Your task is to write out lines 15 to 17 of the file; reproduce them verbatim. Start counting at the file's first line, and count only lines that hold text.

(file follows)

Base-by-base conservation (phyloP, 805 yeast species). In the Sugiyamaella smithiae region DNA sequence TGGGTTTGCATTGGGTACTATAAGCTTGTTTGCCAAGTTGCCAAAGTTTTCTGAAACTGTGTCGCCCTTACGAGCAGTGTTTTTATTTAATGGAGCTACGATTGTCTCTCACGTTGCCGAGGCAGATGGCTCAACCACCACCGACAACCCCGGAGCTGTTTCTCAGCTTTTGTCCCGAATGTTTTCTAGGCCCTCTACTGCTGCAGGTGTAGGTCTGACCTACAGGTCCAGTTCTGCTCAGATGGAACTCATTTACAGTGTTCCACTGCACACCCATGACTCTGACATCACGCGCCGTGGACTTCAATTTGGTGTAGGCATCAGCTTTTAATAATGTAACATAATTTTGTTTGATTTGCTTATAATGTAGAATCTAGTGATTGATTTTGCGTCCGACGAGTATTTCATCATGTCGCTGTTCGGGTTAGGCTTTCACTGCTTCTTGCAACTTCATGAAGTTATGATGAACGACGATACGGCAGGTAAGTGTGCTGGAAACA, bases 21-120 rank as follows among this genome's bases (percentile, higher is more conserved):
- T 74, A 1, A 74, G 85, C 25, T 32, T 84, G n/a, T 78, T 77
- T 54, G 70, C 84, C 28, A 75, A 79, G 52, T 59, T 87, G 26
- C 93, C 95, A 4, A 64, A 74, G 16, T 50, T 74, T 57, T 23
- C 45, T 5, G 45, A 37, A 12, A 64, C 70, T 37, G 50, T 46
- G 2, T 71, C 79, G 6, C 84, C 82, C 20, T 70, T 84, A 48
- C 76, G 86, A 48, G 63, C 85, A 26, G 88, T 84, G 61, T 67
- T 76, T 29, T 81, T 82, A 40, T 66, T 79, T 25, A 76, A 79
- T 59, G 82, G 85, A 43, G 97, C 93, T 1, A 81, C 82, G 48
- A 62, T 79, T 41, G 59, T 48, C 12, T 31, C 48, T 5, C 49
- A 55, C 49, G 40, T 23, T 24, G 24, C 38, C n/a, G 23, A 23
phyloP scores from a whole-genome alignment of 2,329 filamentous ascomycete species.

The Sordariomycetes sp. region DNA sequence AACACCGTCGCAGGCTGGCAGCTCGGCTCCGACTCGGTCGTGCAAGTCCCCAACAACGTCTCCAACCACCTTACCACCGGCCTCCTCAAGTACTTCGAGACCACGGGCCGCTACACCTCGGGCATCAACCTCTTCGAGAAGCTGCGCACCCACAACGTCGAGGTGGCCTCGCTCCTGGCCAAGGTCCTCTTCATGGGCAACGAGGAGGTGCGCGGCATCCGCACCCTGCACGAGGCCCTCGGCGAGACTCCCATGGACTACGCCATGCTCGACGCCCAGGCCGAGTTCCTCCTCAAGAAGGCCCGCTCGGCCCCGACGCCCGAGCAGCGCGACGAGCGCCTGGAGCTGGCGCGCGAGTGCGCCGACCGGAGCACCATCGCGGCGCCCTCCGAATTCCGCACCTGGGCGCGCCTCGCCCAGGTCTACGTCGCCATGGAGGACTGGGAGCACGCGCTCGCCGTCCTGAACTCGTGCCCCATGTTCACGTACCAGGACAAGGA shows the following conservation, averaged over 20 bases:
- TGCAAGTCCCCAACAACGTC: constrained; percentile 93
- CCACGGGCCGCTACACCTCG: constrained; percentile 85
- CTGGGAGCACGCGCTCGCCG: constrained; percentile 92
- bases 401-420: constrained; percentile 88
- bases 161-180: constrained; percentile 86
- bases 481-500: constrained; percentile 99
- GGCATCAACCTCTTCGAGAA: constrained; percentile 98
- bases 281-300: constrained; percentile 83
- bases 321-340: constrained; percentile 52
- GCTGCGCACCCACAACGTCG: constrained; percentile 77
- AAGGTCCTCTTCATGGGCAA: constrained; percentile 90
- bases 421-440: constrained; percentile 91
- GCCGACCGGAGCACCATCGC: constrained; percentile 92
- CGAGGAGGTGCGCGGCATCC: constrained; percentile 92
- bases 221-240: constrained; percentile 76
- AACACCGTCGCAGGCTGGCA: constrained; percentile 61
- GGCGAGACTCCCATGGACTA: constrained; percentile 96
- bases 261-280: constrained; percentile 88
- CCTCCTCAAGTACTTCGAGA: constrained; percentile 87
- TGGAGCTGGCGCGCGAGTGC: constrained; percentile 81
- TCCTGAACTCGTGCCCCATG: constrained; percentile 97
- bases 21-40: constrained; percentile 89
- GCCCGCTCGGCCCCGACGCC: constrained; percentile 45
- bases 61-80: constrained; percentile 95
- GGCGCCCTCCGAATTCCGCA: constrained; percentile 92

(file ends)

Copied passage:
- CCACGGGCCGCTACACCTCG: constrained; percentile 85
- CTGGGAGCACGCGCTCGCCG: constrained; percentile 92
- bases 401-420: constrained; percentile 88